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Ontario Needs to Get Tough on Food Safety: Report


December 12, 2008
By Canadian Poultry

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Dec. 12, 2008 – Ontario needs to be more vigilant about food safety violations at meat and dairy plants, many of which have been flagged for potential problems, the province’s auditor general warned in a report early last month.

Ontario needs to be more vigilant about food safety violations at meat and dairy plants, many of which have been flagged for potential problems, the province’s auditor general warned in a report early last month.

The government isn’t doing enough to check up on provincially regulated slaughterhouses and meat-processing plants that were cited for major sanitation violations, Auditor General Jim McCarter wrote in his annual report.
The province has also renewed licences for some dairy plants and milk distributors before an inspection was even completed or received, his report found.
“Consumers in Ontario would have a higher level of comfort if the deficiencies that we pointed out in our audit were corrected by the Ministry of Agriculture and Food,’’ he said after releasing his report.
“It would lessen the risk.”

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About half of all provincially regulated abattoirs and free-standing meat processors didn’t comply with at least 10 per cent of the provincial standards, the report said.
Some plants were in violation of more than 30 per cent of the standards, many of which were repeat violations, it found.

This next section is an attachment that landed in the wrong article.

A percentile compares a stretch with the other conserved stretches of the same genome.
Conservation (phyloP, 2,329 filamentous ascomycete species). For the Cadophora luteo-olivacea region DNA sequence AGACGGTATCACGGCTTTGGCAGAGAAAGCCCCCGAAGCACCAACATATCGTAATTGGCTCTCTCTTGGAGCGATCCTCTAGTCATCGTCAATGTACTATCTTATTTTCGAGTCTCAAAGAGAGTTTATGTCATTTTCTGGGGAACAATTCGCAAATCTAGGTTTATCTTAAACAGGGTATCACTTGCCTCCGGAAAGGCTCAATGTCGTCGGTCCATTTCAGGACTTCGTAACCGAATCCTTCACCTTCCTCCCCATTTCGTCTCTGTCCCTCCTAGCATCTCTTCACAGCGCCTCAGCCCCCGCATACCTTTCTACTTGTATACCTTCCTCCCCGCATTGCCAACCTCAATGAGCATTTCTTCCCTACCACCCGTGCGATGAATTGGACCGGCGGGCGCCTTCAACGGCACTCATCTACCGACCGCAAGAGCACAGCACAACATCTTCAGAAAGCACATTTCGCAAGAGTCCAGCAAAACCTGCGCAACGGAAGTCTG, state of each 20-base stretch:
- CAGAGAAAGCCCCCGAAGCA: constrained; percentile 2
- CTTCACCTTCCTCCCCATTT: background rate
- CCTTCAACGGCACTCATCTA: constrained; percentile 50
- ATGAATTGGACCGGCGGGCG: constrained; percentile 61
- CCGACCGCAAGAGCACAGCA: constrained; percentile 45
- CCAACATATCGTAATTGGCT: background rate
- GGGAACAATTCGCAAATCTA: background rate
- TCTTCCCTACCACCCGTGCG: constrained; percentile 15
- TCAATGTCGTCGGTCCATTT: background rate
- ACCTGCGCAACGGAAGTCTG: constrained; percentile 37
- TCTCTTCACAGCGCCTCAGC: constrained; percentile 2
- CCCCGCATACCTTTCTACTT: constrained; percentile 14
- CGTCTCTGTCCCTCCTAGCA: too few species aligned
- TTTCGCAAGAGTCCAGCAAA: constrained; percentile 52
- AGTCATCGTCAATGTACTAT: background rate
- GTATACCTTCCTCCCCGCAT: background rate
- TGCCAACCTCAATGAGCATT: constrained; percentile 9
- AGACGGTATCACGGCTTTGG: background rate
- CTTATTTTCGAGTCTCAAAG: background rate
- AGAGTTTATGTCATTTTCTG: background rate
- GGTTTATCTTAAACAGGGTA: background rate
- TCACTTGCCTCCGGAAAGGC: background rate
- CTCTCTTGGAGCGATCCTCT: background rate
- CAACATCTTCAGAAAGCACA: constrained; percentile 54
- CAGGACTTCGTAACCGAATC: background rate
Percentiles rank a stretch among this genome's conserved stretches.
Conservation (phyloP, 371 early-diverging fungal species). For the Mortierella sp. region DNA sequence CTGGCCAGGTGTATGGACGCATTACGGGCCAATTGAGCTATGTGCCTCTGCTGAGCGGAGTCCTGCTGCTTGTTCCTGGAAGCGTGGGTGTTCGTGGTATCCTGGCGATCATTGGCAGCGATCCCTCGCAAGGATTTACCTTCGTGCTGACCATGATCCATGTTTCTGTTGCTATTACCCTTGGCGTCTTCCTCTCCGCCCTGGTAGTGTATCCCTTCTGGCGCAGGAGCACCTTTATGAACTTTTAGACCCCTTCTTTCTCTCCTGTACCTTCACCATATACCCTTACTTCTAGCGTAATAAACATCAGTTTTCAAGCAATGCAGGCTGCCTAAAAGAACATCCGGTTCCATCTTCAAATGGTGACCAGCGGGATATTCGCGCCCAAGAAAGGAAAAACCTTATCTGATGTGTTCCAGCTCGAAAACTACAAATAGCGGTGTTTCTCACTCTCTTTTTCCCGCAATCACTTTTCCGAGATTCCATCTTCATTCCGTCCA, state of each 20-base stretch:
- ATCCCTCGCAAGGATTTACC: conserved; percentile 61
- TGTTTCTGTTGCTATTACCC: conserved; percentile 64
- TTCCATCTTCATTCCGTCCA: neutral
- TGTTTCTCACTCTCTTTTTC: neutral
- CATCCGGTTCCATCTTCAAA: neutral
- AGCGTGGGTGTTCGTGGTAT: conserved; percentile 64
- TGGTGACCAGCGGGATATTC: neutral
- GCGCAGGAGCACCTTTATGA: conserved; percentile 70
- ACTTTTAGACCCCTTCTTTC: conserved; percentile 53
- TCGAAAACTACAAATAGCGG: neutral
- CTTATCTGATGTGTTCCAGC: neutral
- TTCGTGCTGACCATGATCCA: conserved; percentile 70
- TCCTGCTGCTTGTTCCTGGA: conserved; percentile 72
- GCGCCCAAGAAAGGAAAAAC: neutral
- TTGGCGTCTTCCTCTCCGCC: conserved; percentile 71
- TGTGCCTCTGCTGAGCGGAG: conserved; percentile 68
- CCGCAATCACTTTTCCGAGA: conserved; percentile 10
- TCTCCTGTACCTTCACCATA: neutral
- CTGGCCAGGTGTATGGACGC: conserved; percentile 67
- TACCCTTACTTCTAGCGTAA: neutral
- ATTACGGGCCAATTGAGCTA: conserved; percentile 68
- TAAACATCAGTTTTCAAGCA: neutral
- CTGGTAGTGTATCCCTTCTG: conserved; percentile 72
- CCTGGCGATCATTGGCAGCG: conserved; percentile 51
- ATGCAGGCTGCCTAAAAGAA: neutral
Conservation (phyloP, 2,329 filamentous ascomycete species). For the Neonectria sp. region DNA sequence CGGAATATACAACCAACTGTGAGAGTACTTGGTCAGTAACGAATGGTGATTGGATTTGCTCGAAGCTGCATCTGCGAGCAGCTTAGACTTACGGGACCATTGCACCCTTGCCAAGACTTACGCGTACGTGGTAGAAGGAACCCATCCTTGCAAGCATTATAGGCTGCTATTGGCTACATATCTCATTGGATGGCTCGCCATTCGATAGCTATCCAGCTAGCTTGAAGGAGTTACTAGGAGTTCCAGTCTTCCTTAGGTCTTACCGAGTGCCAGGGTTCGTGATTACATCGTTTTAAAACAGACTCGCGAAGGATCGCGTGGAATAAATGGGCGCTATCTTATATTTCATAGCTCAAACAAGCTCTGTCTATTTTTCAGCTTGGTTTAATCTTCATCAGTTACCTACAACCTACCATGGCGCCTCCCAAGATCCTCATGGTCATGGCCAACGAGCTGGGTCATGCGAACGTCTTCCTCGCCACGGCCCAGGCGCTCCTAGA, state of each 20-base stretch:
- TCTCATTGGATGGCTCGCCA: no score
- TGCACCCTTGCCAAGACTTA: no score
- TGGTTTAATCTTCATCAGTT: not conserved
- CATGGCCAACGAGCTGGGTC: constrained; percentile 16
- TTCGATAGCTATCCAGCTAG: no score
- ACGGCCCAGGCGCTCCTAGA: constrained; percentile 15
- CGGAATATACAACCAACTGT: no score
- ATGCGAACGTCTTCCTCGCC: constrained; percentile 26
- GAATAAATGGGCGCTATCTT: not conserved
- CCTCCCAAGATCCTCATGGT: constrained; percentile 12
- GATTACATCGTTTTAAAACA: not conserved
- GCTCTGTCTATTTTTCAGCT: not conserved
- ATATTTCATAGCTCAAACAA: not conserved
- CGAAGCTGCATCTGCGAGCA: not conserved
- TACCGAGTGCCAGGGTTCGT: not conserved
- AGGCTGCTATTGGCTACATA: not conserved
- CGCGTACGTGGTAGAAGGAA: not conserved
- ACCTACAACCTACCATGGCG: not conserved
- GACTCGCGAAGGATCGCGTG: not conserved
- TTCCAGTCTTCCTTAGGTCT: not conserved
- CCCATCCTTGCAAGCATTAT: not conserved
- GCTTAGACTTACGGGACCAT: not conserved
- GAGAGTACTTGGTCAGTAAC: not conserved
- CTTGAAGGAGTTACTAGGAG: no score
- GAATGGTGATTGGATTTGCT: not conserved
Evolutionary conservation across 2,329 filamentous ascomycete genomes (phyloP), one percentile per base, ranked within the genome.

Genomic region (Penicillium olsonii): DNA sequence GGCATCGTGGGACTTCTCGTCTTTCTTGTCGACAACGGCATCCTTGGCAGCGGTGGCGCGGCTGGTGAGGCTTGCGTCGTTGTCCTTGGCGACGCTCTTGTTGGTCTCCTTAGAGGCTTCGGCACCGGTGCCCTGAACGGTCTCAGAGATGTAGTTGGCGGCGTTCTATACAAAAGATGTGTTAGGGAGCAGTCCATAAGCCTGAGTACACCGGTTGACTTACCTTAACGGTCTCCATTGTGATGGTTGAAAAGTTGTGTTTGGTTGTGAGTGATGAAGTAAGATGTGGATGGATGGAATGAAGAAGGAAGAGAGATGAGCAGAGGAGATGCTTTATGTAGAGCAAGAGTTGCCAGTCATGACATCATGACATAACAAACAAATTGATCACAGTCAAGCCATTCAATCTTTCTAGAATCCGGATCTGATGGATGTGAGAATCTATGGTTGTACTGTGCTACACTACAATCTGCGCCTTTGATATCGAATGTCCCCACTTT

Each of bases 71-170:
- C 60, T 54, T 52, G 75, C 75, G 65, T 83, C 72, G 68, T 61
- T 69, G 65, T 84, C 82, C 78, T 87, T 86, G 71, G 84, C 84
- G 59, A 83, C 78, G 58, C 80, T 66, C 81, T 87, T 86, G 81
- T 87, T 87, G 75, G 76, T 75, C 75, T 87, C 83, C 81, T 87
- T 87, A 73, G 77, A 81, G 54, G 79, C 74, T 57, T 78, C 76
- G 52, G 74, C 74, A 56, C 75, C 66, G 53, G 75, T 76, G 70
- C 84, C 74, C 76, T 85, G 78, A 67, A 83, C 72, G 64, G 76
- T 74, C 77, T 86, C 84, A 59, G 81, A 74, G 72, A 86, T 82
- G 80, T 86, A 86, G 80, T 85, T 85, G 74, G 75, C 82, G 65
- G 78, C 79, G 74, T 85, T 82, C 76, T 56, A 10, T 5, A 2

Inspectors were finding the same “major and serious” violations year after year, with no followup to make sure they were being corrected, McCarter said.
At the same time, plants with fewer violations were being inspected more frequently than those with 40 to 60 violations, he noted.
The province is also dragging its feet when it comes to inspecting meat processors, McCarter suggested.

Three years after promising to inspect all free-standing meat processors, the province has only completed licensing inspections for 80 of the 290 facilities, he said.
“Our point was, `It’s been three years, why didn’t you get in there and do the licensing inspection and rate these plants?’’’ he said.

Agriculture Minister Leona Dombrowsky said the province has already taken action on some of McCarter’s recommendations.
She noted that Ontario now has 170 inspectors, up from 10 when the Liberals took office in 2003.
“We really are plowing new ground here,’’ she said.